Kushner’s parents didn’t know what to make of all this. “For the first three years, my mom thought I just fixed computers,” Kushner says. But he caught the attention of Joel Cutler, co-founder of General Catalyst Partners who persuaded him to start a fund. (Disclosure: General Catalyst works on the Forbes Under 30 Summit.) “I told everyone that if they didn’t give money to this young guy, they were out of their minds,” Cutler says. “And if it didn’t work out, I’d make good on it.”
No need. Kushner launched Thrive in 2010 with a $5 million friends-and-family round, followed in 2011 by $40 million from Princeton University and other endowments. He quickly made smart bets on Harry’s, Warby Parker and Instagram. By getting into the latter’s competitive 2012 series B round, alongside VC heavies Sequoia and Greylock, Kushner put tiny Thrive on the map. “He had invested time in Instagram a year before he invested any money,” says Instagram’s Kevin Systrom. “His relatability and strategic thinking mattered way more than any firm pedigree.” The deal valued Instagram at $500 million. A few days later, Facebook bought it for $1 billion. “That was a defining moment,” Cutler adds. “There was a food fight to get into the deal, and the founders said, no matter what, Josh will be in the syndicate.”
Fundraising rounds got fatter. Thrive closed a $150 million fund in 2012 and a $420 million fund in 2014. In the summer of 2016, a $715 million fund brought Thrive’s total war chest to $1.5 billion. What’s more, Kushner has done it before returning any money. “We look at how the Thrive team is seeing deals, analysing deals, winning deals and the value they’re adding to entrepreneurs,” says Andy Golden, who runs Princeton’s $22 billion endowment.
Thrive takes an active role in its portfolio companies, parachuting in to help with talent, connections, product design and financial strategy. “These guys aggressively do their homework, offer support when you want it and stay out of the way when you don’t,” says Eric Gundersen, CEO of Mapbox, a maps platform, which recently raised $50 million from Thrive and others. Adds Neil Blumenthal, co-founder of Warby Parker, which scaled in the Puck Building: “We view them more as peers.”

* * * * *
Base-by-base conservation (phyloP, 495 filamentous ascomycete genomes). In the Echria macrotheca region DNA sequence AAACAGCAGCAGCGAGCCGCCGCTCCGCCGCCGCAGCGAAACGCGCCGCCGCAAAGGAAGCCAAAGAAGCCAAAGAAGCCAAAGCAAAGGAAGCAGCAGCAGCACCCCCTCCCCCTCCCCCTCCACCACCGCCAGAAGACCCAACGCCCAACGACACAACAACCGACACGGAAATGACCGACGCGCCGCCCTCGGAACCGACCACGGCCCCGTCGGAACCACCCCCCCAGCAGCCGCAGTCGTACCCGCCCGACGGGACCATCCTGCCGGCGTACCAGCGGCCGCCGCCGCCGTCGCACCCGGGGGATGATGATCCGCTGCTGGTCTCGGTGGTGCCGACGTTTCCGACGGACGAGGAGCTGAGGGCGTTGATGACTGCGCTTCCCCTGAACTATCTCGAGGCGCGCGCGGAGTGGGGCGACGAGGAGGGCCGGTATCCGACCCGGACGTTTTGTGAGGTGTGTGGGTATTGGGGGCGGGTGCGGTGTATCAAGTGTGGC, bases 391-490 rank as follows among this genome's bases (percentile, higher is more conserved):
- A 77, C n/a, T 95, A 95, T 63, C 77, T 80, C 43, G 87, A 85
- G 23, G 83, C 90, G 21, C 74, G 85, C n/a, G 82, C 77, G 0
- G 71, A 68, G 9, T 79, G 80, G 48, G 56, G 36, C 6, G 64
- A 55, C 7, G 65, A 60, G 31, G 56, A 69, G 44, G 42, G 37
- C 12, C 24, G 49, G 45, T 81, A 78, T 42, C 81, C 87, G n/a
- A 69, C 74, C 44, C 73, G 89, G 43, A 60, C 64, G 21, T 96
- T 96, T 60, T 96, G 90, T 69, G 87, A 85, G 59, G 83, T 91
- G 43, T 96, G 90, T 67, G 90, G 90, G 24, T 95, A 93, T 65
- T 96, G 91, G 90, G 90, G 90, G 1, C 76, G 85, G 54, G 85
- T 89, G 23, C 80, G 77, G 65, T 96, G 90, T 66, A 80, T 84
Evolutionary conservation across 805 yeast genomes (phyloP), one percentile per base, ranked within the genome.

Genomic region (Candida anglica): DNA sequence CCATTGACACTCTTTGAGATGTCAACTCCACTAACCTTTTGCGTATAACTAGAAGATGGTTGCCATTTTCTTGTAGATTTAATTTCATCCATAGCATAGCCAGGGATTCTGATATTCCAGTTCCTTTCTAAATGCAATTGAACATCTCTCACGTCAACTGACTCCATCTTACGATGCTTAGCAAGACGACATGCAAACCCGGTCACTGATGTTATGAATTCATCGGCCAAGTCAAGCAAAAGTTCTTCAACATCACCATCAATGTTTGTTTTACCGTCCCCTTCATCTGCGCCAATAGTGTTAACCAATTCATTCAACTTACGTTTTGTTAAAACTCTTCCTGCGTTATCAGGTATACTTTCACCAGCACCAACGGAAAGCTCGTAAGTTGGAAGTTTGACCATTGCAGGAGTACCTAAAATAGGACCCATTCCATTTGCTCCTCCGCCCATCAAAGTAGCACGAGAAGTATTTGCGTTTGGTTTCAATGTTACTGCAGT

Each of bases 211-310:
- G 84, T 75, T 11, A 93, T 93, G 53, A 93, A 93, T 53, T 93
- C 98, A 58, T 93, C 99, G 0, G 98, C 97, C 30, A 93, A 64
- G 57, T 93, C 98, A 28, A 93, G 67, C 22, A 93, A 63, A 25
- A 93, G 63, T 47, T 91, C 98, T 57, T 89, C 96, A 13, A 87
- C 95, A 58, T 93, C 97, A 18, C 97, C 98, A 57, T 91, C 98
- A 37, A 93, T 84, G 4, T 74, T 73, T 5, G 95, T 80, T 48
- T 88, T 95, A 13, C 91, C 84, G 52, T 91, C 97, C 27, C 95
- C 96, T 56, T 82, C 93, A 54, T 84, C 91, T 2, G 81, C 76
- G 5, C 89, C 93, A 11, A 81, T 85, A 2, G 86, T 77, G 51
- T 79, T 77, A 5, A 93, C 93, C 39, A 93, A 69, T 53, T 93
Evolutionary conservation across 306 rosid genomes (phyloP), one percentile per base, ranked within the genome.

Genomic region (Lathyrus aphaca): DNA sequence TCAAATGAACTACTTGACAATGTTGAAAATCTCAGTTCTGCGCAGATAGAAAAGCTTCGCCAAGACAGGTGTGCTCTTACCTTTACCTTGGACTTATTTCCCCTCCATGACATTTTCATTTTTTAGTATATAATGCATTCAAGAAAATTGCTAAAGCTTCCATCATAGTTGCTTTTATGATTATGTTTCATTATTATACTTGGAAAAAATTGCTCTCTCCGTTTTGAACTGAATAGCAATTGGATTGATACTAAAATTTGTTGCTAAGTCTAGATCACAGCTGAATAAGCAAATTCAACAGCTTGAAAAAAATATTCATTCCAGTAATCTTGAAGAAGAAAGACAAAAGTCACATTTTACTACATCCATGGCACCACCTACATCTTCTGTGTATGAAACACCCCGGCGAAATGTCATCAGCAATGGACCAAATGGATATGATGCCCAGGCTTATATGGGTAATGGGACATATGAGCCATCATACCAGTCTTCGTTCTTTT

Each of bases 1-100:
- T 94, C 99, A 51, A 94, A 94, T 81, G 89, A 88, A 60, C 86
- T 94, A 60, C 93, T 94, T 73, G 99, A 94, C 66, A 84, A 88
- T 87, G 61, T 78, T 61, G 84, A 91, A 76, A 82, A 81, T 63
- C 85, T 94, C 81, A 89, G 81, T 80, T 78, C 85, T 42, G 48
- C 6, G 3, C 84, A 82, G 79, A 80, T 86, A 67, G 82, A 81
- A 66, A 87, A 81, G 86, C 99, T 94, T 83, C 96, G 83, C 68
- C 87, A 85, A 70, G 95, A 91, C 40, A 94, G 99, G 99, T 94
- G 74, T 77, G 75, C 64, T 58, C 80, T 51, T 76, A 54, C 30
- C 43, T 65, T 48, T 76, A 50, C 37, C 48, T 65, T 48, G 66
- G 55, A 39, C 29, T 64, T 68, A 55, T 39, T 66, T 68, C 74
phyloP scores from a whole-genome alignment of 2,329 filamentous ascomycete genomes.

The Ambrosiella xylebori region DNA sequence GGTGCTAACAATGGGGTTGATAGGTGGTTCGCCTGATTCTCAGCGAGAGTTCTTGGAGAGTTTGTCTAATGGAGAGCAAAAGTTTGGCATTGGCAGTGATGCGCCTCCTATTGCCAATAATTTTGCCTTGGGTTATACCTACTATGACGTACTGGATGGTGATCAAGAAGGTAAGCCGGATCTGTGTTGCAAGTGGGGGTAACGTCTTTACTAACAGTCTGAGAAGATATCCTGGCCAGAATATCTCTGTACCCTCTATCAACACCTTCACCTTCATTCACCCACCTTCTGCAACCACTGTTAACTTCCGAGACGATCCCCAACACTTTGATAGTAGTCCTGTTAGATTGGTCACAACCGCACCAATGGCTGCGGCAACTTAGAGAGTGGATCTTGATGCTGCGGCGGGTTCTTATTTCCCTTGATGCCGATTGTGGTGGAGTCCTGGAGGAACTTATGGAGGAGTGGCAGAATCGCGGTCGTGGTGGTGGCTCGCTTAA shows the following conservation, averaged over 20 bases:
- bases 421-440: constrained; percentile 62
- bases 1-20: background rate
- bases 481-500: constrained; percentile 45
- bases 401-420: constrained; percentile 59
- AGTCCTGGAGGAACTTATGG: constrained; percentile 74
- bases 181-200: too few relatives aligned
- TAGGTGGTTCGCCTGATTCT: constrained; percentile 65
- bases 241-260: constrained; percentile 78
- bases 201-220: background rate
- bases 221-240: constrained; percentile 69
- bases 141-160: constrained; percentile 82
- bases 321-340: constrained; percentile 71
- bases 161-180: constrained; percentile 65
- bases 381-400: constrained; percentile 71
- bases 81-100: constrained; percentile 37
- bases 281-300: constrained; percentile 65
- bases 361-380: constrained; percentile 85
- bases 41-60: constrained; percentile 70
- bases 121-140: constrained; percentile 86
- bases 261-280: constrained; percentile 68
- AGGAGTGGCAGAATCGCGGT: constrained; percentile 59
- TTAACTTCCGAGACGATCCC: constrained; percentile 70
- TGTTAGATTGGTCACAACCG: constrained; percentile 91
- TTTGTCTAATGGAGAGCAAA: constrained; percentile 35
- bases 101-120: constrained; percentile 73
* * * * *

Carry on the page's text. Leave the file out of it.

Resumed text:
As evidenced by the five companies, Oscar included, that he directly helped launch, Thrive is willing to build, too. “There are three ways to make a return,” Kushner says. “You can create something no one else has created. You can discover something before anyone else. Or access something that very few can.”
Oscar was Kushner’s attempt to shake up the staid health insurance industry, using tech to find more efficient care and replace complicated paperwork with a simple, Instagram-like interface.
The idea hit Kushner in 2012 while attempting to decode an insurance form after he sprained an ankle. He discussed the problem with Mario Schlosser, a co-founder of Vostu, one of the companies Kushner dabbled in at Harvard, who was squatting in Thrive’s office, writing a book about data. Schlosser, a data scientist, was equally perplexed by the byzantine claims process that preceded the birth of his first child.
Obama’s Affordable Care Act seemed the perfect way into the market. They thought a high-tech, consumer-friendly product would flourish on the Obamacare exchanges, where people compare and pick insurance plans. Schlosser and Kevin Nazemi, a Microsoft alum, went to work on the product while Kushner and Thrive focussed largely on marketing and branding.
Capital was key. While the Ubers and Airbnbs could gleefully skirt local rules, health insurance was bound by strict state laws. Oscar had to hire teams of industry wonks, navigate a lengthy certification process and park millions of dollars in government-mandated reserves.
Kushner’s network and rising reputation helped secure $40 million in funding from the likes of General Catalyst, Khosla Ventures and Founders Fund in 2013. Schlosser laughs as he recalls an early pitch in which Kushner described their naïveté as an asset that let Oscar see the insurance business with fresh eyes. “One guy goes, ‘The world of health care is full of the bloody corpses of people who sat where you’re sitting and said what you just said,’” Schlosser says. “Josh stopped using the line after that.”
Still, the rap worked. A year later, they’d raised another $30 million. Then came rounds of $80 million, $145 million and $33 million, followed by the big one—$400 million from Google Capital and Fidelity, among others, in February 2016 at a $2.7 billion valuation. “Josh is great at spotting large market opportunities,” says Breyer Capital’s Jim Breyer, an Oscar investor.